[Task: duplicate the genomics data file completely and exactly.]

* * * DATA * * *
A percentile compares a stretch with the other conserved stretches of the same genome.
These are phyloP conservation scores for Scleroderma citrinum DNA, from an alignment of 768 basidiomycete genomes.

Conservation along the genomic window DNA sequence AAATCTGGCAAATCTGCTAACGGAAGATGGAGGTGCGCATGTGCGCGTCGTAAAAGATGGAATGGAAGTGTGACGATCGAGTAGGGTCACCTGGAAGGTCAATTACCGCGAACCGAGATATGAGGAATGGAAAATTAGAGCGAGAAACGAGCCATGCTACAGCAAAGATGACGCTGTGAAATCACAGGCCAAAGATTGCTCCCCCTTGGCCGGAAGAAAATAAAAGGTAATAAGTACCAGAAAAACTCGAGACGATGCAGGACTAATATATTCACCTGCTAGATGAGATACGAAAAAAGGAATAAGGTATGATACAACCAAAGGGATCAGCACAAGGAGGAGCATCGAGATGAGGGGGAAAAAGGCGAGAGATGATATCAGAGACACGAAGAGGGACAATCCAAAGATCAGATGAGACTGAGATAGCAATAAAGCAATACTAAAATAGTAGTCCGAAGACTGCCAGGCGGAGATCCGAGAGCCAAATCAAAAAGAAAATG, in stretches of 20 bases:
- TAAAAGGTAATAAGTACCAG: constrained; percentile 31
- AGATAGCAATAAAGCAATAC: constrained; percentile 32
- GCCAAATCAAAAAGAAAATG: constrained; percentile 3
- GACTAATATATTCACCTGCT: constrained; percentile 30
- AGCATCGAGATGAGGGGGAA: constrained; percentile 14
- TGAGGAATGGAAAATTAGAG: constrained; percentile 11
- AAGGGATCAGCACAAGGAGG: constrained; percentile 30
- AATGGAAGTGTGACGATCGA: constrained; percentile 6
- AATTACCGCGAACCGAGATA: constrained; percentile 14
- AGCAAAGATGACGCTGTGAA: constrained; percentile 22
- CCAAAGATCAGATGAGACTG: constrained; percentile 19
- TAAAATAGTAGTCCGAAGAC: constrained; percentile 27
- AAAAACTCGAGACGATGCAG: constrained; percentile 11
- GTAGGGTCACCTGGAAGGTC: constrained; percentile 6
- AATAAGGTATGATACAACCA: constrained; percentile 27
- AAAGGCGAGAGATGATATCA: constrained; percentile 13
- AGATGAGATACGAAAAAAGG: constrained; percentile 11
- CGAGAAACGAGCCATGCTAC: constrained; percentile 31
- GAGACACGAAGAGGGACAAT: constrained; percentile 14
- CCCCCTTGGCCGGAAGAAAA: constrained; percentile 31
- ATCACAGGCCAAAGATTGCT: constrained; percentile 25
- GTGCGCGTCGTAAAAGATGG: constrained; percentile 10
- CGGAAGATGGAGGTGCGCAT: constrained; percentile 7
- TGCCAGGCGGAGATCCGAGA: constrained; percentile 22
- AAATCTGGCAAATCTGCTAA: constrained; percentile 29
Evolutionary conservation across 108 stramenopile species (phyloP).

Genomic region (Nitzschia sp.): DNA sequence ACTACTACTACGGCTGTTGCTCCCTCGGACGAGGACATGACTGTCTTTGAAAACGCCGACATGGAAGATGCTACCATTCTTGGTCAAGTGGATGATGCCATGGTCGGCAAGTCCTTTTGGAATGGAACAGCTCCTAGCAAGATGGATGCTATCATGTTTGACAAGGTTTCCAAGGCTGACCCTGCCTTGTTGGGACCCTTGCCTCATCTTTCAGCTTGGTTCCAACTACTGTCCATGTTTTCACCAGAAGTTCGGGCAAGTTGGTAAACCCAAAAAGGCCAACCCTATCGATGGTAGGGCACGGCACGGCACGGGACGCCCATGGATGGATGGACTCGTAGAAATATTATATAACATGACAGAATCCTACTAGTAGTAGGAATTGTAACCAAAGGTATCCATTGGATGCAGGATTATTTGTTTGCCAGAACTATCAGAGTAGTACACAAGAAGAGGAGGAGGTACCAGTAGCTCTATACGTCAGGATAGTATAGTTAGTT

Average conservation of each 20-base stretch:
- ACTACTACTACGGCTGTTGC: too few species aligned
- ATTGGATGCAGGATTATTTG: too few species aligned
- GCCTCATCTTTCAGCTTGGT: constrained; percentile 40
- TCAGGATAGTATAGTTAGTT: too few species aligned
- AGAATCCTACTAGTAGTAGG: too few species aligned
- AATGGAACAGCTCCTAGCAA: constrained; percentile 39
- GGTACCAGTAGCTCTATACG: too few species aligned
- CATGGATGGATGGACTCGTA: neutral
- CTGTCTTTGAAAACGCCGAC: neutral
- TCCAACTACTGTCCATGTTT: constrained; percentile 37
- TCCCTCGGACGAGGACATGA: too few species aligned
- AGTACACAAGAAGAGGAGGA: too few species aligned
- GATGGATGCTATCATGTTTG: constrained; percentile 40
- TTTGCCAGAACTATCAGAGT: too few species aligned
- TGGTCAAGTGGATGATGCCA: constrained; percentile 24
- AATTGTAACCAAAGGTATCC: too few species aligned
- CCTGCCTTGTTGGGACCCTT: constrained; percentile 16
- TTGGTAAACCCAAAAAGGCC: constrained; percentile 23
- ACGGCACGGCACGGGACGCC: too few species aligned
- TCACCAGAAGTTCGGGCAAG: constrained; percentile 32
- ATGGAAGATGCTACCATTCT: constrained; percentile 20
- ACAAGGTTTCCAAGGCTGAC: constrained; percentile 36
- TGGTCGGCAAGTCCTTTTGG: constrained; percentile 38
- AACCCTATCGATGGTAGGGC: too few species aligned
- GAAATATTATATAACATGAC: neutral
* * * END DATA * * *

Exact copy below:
A percentile compares a stretch with the other conserved stretches of the same genome.
These are phyloP conservation scores for Scleroderma citrinum DNA, from an alignment of 768 basidiomycete genomes.

Conservation along the genomic window DNA sequence AAATCTGGCAAATCTGCTAACGGAAGATGGAGGTGCGCATGTGCGCGTCGTAAAAGATGGAATGGAAGTGTGACGATCGAGTAGGGTCACCTGGAAGGTCAATTACCGCGAACCGAGATATGAGGAATGGAAAATTAGAGCGAGAAACGAGCCATGCTACAGCAAAGATGACGCTGTGAAATCACAGGCCAAAGATTGCTCCCCCTTGGCCGGAAGAAAATAAAAGGTAATAAGTACCAGAAAAACTCGAGACGATGCAGGACTAATATATTCACCTGCTAGATGAGATACGAAAAAAGGAATAAGGTATGATACAACCAAAGGGATCAGCACAAGGAGGAGCATCGAGATGAGGGGGAAAAAGGCGAGAGATGATATCAGAGACACGAAGAGGGACAATCCAAAGATCAGATGAGACTGAGATAGCAATAAAGCAATACTAAAATAGTAGTCCGAAGACTGCCAGGCGGAGATCCGAGAGCCAAATCAAAAAGAAAATG, in stretches of 20 bases:
- TAAAAGGTAATAAGTACCAG: constrained; percentile 31
- AGATAGCAATAAAGCAATAC: constrained; percentile 32
- GCCAAATCAAAAAGAAAATG: constrained; percentile 3
- GACTAATATATTCACCTGCT: constrained; percentile 30
- AGCATCGAGATGAGGGGGAA: constrained; percentile 14
- TGAGGAATGGAAAATTAGAG: constrained; percentile 11
- AAGGGATCAGCACAAGGAGG: constrained; percentile 30
- AATGGAAGTGTGACGATCGA: constrained; percentile 6
- AATTACCGCGAACCGAGATA: constrained; percentile 14
- AGCAAAGATGACGCTGTGAA: constrained; percentile 22
- CCAAAGATCAGATGAGACTG: constrained; percentile 19
- TAAAATAGTAGTCCGAAGAC: constrained; percentile 27
- AAAAACTCGAGACGATGCAG: constrained; percentile 11
- GTAGGGTCACCTGGAAGGTC: constrained; percentile 6
- AATAAGGTATGATACAACCA: constrained; percentile 27
- AAAGGCGAGAGATGATATCA: constrained; percentile 13
- AGATGAGATACGAAAAAAGG: constrained; percentile 11
- CGAGAAACGAGCCATGCTAC: constrained; percentile 31
- GAGACACGAAGAGGGACAAT: constrained; percentile 14
- CCCCCTTGGCCGGAAGAAAA: constrained; percentile 31
- ATCACAGGCCAAAGATTGCT: constrained; percentile 25
- GTGCGCGTCGTAAAAGATGG: constrained; percentile 10
- CGGAAGATGGAGGTGCGCAT: constrained; percentile 7
- TGCCAGGCGGAGATCCGAGA: constrained; percentile 22
- AAATCTGGCAAATCTGCTAA: constrained; percentile 29
Evolutionary conservation across 108 stramenopile species (phyloP).

Genomic region (Nitzschia sp.): DNA sequence ACTACTACTACGGCTGTTGCTCCCTCGGACGAGGACATGACTGTCTTTGAAAACGCCGACATGGAAGATGCTACCATTCTTGGTCAAGTGGATGATGCCATGGTCGGCAAGTCCTTTTGGAATGGAACAGCTCCTAGCAAGATGGATGCTATCATGTTTGACAAGGTTTCCAAGGCTGACCCTGCCTTGTTGGGACCCTTGCCTCATCTTTCAGCTTGGTTCCAACTACTGTCCATGTTTTCACCAGAAGTTCGGGCAAGTTGGTAAACCCAAAAAGGCCAACCCTATCGATGGTAGGGCACGGCACGGCACGGGACGCCCATGGATGGATGGACTCGTAGAAATATTATATAACATGACAGAATCCTACTAGTAGTAGGAATTGTAACCAAAGGTATCCATTGGATGCAGGATTATTTGTTTGCCAGAACTATCAGAGTAGTACACAAGAAGAGGAGGAGGTACCAGTAGCTCTATACGTCAGGATAGTATAGTTAGTT

Average conservation of each 20-base stretch:
- ACTACTACTACGGCTGTTGC: too few species aligned
- ATTGGATGCAGGATTATTTG: too few species aligned
- GCCTCATCTTTCAGCTTGGT: constrained; percentile 40
- TCAGGATAGTATAGTTAGTT: too few species aligned
- AGAATCCTACTAGTAGTAGG: too few species aligned
- AATGGAACAGCTCCTAGCAA: constrained; percentile 39
- GGTACCAGTAGCTCTATACG: too few species aligned
- CATGGATGGATGGACTCGTA: neutral
- CTGTCTTTGAAAACGCCGAC: neutral
- TCCAACTACTGTCCATGTTT: constrained; percentile 37
- TCCCTCGGACGAGGACATGA: too few species aligned
- AGTACACAAGAAGAGGAGGA: too few species aligned
- GATGGATGCTATCATGTTTG: constrained; percentile 40
- TTTGCCAGAACTATCAGAGT: too few species aligned
- TGGTCAAGTGGATGATGCCA: constrained; percentile 24
- AATTGTAACCAAAGGTATCC: too few species aligned
- CCTGCCTTGTTGGGACCCTT: constrained; percentile 16
- TTGGTAAACCCAAAAAGGCC: constrained; percentile 23
- ACGGCACGGCACGGGACGCC: too few species aligned
- TCACCAGAAGTTCGGGCAAG: constrained; percentile 32
- ATGGAAGATGCTACCATTCT: constrained; percentile 20
- ACAAGGTTTCCAAGGCTGAC: constrained; percentile 36
- TGGTCGGCAAGTCCTTTTGG: constrained; percentile 38
- AACCCTATCGATGGTAGGGC: too few species aligned
- GAAATATTATATAACATGAC: neutral